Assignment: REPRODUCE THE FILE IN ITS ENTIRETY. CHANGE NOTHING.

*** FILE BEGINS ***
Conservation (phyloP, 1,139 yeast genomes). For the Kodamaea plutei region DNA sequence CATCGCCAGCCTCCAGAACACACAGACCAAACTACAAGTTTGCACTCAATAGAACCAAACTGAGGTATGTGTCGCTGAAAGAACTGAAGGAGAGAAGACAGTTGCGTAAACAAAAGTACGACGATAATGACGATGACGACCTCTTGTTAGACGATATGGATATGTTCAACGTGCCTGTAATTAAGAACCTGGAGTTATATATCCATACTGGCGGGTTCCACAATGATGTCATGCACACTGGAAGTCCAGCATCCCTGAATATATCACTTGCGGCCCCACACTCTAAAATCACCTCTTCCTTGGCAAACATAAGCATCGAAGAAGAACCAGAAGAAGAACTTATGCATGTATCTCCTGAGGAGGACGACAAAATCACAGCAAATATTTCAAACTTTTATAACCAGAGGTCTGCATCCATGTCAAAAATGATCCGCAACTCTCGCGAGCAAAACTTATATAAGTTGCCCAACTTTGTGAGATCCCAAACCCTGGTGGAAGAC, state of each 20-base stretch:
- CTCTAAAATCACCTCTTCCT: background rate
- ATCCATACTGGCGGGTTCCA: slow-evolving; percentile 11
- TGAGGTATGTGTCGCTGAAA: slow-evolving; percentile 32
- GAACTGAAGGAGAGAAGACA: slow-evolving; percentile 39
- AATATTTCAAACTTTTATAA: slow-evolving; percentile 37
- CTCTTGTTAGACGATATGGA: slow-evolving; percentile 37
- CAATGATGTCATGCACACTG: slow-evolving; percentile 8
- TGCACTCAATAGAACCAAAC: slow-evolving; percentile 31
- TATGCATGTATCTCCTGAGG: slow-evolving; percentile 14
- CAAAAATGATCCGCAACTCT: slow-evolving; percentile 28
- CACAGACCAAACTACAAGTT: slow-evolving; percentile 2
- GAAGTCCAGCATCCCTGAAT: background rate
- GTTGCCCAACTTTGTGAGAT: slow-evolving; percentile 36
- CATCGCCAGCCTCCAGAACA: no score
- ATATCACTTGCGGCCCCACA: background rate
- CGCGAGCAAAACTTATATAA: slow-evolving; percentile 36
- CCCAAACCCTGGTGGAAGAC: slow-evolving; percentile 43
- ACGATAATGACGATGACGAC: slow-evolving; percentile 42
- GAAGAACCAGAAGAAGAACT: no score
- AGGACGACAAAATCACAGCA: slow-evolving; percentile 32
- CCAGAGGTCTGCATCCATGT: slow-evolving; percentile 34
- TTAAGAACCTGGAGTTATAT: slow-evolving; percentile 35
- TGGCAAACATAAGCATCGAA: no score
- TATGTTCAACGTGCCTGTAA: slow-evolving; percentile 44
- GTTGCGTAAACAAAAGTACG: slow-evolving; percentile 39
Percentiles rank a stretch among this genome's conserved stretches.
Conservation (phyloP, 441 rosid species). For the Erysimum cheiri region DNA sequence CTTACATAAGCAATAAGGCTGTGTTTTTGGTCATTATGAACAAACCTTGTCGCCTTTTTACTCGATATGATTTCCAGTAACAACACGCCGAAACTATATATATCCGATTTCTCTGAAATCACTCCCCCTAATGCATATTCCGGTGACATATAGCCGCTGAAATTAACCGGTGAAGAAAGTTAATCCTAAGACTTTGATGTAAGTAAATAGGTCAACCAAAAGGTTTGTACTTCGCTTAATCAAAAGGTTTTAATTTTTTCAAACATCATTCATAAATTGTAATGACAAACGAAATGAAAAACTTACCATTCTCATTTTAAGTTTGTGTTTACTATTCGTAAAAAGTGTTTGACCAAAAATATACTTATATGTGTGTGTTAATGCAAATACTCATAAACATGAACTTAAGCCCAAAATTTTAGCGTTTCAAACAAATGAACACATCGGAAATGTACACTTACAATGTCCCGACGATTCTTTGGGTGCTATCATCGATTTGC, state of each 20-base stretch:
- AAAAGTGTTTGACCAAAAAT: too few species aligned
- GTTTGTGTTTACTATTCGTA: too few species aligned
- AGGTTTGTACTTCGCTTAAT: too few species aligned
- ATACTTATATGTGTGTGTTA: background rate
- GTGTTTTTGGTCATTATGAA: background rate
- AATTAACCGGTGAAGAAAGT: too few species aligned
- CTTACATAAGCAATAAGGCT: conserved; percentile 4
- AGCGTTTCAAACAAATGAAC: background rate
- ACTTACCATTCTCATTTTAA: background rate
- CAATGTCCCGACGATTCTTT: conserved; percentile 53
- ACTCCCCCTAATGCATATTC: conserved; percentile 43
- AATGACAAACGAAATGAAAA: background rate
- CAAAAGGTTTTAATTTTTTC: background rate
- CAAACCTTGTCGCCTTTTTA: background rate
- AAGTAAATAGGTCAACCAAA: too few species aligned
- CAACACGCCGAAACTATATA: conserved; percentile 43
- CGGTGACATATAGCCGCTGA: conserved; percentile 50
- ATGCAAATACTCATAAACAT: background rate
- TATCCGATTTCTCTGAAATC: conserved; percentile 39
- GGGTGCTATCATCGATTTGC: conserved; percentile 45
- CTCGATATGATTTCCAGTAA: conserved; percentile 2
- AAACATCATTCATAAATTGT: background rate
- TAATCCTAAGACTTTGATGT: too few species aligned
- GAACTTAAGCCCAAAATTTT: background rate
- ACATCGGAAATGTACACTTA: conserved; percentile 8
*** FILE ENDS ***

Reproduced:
Conservation (phyloP, 1,139 yeast genomes). For the Kodamaea plutei region DNA sequence CATCGCCAGCCTCCAGAACACACAGACCAAACTACAAGTTTGCACTCAATAGAACCAAACTGAGGTATGTGTCGCTGAAAGAACTGAAGGAGAGAAGACAGTTGCGTAAACAAAAGTACGACGATAATGACGATGACGACCTCTTGTTAGACGATATGGATATGTTCAACGTGCCTGTAATTAAGAACCTGGAGTTATATATCCATACTGGCGGGTTCCACAATGATGTCATGCACACTGGAAGTCCAGCATCCCTGAATATATCACTTGCGGCCCCACACTCTAAAATCACCTCTTCCTTGGCAAACATAAGCATCGAAGAAGAACCAGAAGAAGAACTTATGCATGTATCTCCTGAGGAGGACGACAAAATCACAGCAAATATTTCAAACTTTTATAACCAGAGGTCTGCATCCATGTCAAAAATGATCCGCAACTCTCGCGAGCAAAACTTATATAAGTTGCCCAACTTTGTGAGATCCCAAACCCTGGTGGAAGAC, state of each 20-base stretch:
- CTCTAAAATCACCTCTTCCT: background rate
- ATCCATACTGGCGGGTTCCA: slow-evolving; percentile 11
- TGAGGTATGTGTCGCTGAAA: slow-evolving; percentile 32
- GAACTGAAGGAGAGAAGACA: slow-evolving; percentile 39
- AATATTTCAAACTTTTATAA: slow-evolving; percentile 37
- CTCTTGTTAGACGATATGGA: slow-evolving; percentile 37
- CAATGATGTCATGCACACTG: slow-evolving; percentile 8
- TGCACTCAATAGAACCAAAC: slow-evolving; percentile 31
- TATGCATGTATCTCCTGAGG: slow-evolving; percentile 14
- CAAAAATGATCCGCAACTCT: slow-evolving; percentile 28
- CACAGACCAAACTACAAGTT: slow-evolving; percentile 2
- GAAGTCCAGCATCCCTGAAT: background rate
- GTTGCCCAACTTTGTGAGAT: slow-evolving; percentile 36
- CATCGCCAGCCTCCAGAACA: no score
- ATATCACTTGCGGCCCCACA: background rate
- CGCGAGCAAAACTTATATAA: slow-evolving; percentile 36
- CCCAAACCCTGGTGGAAGAC: slow-evolving; percentile 43
- ACGATAATGACGATGACGAC: slow-evolving; percentile 42
- GAAGAACCAGAAGAAGAACT: no score
- AGGACGACAAAATCACAGCA: slow-evolving; percentile 32
- CCAGAGGTCTGCATCCATGT: slow-evolving; percentile 34
- TTAAGAACCTGGAGTTATAT: slow-evolving; percentile 35
- TGGCAAACATAAGCATCGAA: no score
- TATGTTCAACGTGCCTGTAA: slow-evolving; percentile 44
- GTTGCGTAAACAAAAGTACG: slow-evolving; percentile 39
Percentiles rank a stretch among this genome's conserved stretches.
Conservation (phyloP, 441 rosid species). For the Erysimum cheiri region DNA sequence CTTACATAAGCAATAAGGCTGTGTTTTTGGTCATTATGAACAAACCTTGTCGCCTTTTTACTCGATATGATTTCCAGTAACAACACGCCGAAACTATATATATCCGATTTCTCTGAAATCACTCCCCCTAATGCATATTCCGGTGACATATAGCCGCTGAAATTAACCGGTGAAGAAAGTTAATCCTAAGACTTTGATGTAAGTAAATAGGTCAACCAAAAGGTTTGTACTTCGCTTAATCAAAAGGTTTTAATTTTTTCAAACATCATTCATAAATTGTAATGACAAACGAAATGAAAAACTTACCATTCTCATTTTAAGTTTGTGTTTACTATTCGTAAAAAGTGTTTGACCAAAAATATACTTATATGTGTGTGTTAATGCAAATACTCATAAACATGAACTTAAGCCCAAAATTTTAGCGTTTCAAACAAATGAACACATCGGAAATGTACACTTACAATGTCCCGACGATTCTTTGGGTGCTATCATCGATTTGC, state of each 20-base stretch:
- AAAAGTGTTTGACCAAAAAT: too few species aligned
- GTTTGTGTTTACTATTCGTA: too few species aligned
- AGGTTTGTACTTCGCTTAAT: too few species aligned
- ATACTTATATGTGTGTGTTA: background rate
- GTGTTTTTGGTCATTATGAA: background rate
- AATTAACCGGTGAAGAAAGT: too few species aligned
- CTTACATAAGCAATAAGGCT: conserved; percentile 4
- AGCGTTTCAAACAAATGAAC: background rate
- ACTTACCATTCTCATTTTAA: background rate
- CAATGTCCCGACGATTCTTT: conserved; percentile 53
- ACTCCCCCTAATGCATATTC: conserved; percentile 43
- AATGACAAACGAAATGAAAA: background rate
- CAAAAGGTTTTAATTTTTTC: background rate
- CAAACCTTGTCGCCTTTTTA: background rate
- AAGTAAATAGGTCAACCAAA: too few species aligned
- CAACACGCCGAAACTATATA: conserved; percentile 43
- CGGTGACATATAGCCGCTGA: conserved; percentile 50
- ATGCAAATACTCATAAACAT: background rate
- TATCCGATTTCTCTGAAATC: conserved; percentile 39
- GGGTGCTATCATCGATTTGC: conserved; percentile 45
- CTCGATATGATTTCCAGTAA: conserved; percentile 2
- AAACATCATTCATAAATTGT: background rate
- TAATCCTAAGACTTTGATGT: too few species aligned
- GAACTTAAGCCCAAAATTTT: background rate
- ACATCGGAAATGTACACTTA: conserved; percentile 8